Judith Winfrey has deep roots in the local farm community, a connection that has propelled her to success as president of Atlanta-based meal kit delivery service PeachDish. The 43-year-old Grant Park resident has even been a farmer herself (she and husband Joe Reynolds have Love Is Love Farm at Gaia Gardens in Decatur, though Reynolds runs it now). Driving the company’s “farm to kitchen” model, she oversees the development of 30,000 meals delivered each month to home cooks in the 48 continental United States. This year alone, Winfrey anticipates that PeachDish will purchase 700,000 pounds of vegetables, 90% of which are organic, and many come from Georgia farmers. Here, she shares the scoop on PeachDish’s not-so-secret sauce.
With such a varied background, what drew you to PeachDish?
I was just intrigued by the model because I have roots in agriculture. I saw it as an exciting opportunity for small and mid-size farms to reach more people. I know so many growers around the Southeast, and I was watching these meal kits were starting to happen. I was hearing from farmers in other areas that some of the meal kit businesses were taking away market share. I felt PeachDish was a good opportunity to make it viable for small and mid-size farms, too.
How have you shaped the business model since coming on board in 2014?
I’ve made it a little more food focused. I wanted PeachDish to compete, first and foremost, on quality of recipes and ingredients, and making sure there was a lot of provenance to the food. Every week the kit comes with a letter from me naming all of the farms that we bought from. Plus, we now offer tremendous choice and flexibility with at least nine different recipes every week.
What sets PeachDish apart from its competition?
The quality of our food, recipes and our customer service, and the fact that we have a registered dietician on staff. Plus, the fact that we’re Southern. We’re not heavy-handed Southern, but we definitely celebrate Southern ingredients and dishes. You work with a lot of Atlanta based purveyors and artisan makers.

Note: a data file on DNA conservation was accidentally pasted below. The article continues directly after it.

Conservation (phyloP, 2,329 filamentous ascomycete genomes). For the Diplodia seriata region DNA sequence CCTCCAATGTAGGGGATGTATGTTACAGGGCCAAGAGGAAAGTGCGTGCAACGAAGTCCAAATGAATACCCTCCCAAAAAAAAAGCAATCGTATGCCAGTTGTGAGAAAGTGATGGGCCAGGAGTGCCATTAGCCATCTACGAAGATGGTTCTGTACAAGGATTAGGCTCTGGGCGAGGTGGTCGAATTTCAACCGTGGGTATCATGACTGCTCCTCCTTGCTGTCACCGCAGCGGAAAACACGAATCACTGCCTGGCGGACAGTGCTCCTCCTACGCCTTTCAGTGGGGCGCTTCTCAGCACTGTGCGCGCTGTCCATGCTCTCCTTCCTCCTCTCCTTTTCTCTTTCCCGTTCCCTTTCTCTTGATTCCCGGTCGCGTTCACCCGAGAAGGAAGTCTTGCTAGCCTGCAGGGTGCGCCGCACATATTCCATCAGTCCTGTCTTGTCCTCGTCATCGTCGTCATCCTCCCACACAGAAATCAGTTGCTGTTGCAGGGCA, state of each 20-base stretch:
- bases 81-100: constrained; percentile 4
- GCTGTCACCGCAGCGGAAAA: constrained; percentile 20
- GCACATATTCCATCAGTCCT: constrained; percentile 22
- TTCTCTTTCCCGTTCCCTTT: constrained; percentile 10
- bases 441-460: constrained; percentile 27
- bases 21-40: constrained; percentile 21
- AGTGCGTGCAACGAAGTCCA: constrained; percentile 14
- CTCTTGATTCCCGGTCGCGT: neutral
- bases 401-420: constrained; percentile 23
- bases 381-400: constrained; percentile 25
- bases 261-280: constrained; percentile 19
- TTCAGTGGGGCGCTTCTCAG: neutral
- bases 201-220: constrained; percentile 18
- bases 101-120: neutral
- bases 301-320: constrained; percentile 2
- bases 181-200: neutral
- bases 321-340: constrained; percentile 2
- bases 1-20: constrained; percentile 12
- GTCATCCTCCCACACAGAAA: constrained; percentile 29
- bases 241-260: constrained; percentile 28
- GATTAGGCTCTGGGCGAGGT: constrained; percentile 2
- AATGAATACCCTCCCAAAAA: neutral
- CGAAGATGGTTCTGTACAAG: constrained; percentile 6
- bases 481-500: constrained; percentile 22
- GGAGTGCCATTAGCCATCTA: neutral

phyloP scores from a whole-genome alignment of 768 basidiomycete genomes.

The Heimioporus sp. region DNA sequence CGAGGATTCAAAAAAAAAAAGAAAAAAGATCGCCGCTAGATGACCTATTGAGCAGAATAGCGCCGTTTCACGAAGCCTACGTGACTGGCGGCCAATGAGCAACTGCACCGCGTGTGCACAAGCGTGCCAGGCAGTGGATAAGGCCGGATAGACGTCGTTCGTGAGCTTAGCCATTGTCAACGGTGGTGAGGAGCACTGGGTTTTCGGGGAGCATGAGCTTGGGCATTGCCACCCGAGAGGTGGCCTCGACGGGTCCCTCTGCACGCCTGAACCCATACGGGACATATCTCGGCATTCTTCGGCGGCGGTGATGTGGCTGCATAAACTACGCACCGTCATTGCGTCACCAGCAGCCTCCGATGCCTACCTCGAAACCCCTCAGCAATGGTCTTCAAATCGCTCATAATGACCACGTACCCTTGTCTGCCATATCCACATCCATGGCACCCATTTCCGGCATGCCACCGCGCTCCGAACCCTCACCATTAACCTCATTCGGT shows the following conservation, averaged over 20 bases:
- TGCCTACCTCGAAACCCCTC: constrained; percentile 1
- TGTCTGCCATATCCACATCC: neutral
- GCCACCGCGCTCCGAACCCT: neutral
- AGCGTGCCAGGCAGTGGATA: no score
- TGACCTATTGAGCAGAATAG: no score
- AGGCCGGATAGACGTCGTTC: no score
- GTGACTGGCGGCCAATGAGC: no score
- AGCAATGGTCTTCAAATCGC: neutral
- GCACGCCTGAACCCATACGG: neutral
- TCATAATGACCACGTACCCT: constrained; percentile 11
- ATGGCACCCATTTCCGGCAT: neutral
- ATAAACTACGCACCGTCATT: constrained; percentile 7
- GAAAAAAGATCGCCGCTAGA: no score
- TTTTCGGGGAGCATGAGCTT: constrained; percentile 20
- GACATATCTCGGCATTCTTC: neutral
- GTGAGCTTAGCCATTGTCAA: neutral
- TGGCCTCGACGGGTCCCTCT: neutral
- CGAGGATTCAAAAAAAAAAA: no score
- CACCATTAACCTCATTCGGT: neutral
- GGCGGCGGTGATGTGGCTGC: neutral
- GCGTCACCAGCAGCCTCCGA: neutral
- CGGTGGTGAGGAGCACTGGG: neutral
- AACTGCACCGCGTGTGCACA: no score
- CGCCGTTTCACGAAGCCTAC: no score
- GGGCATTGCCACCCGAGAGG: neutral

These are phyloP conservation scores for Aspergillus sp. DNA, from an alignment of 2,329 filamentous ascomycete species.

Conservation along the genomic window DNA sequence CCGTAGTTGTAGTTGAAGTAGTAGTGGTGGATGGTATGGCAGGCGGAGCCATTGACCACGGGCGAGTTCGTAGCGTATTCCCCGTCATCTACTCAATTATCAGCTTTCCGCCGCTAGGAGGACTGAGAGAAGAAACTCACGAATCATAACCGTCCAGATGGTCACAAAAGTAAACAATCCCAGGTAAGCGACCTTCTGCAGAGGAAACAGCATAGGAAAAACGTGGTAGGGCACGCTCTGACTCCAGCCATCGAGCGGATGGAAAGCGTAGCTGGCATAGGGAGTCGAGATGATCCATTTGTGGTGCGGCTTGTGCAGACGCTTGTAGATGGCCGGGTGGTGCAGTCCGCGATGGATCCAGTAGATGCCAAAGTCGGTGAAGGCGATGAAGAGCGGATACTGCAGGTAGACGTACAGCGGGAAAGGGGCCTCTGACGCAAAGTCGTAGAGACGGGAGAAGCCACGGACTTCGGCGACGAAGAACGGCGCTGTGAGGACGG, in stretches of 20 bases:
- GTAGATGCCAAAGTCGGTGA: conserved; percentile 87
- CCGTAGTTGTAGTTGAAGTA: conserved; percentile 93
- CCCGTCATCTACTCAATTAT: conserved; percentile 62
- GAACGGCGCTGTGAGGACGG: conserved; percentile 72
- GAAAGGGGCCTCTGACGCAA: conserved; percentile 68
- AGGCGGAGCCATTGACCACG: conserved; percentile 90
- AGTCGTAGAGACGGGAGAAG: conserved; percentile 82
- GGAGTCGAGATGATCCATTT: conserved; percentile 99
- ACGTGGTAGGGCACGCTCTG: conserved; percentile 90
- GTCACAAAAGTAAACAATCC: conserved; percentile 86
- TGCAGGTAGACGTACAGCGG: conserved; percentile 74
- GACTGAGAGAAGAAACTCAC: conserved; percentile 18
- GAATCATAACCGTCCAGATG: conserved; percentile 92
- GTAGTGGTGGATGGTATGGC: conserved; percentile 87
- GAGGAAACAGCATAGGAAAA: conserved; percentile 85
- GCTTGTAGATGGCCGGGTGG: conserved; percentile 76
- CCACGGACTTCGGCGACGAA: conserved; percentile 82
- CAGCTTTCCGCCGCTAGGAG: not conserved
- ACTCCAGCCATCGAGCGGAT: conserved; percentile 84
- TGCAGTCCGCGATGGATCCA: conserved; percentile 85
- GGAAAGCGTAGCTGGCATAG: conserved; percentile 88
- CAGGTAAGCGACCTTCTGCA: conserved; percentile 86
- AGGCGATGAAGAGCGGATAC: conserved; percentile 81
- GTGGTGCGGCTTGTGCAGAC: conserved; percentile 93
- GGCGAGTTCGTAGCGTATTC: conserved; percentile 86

Why is that important?
Well, freshness and quality are important, but local economy is important, too. So we want to support as many small local businesses and farms as possible. When you spend money in your local economy, it stays in your economy longer, and we like supporting those kinds of businesses, like Beautiful Briny Sea, Cacao, King of Pops and Preserving Place.
What does a collaboration with a local maker look like for PeachDish?
We did a make-your-own peach basil popsicle kit with King of Pops. That was a big hit. And with Preserving Place, we did a strawberry tart dessert kit that used a strawberry jam that they made special for us. PeachDish has a pretty robust online store, beyond the meal kits themselves. It really developed out of customer demand. We have customers from all over the country who loved the products in our kits and wanted to know how they could get more. It’s an opportunity to showcase the quality products we use and spotlight great Southern chefs. We have a guest chef program with restaurant chefs such as Zeb Stevenson (Watershed), Steven Satterfield (Miller Union) and Terry Koval (Wrecking Bar) writing recipes for us. If they have a cookbook, we feature it.
Are your customers using PeachDish as a way to increase their culinary competency?
There’s definitely a culinary education aspect, even for me! I cook the dishes every week, and I’ve learned techniques and ingredient combinations I might not have thought of before. I think that’s true for a lot of people. People get a sense of empowerment from preparing these dishes.
STORY: Jennifer Bradley Franklin
PHOTO: Sara Hanna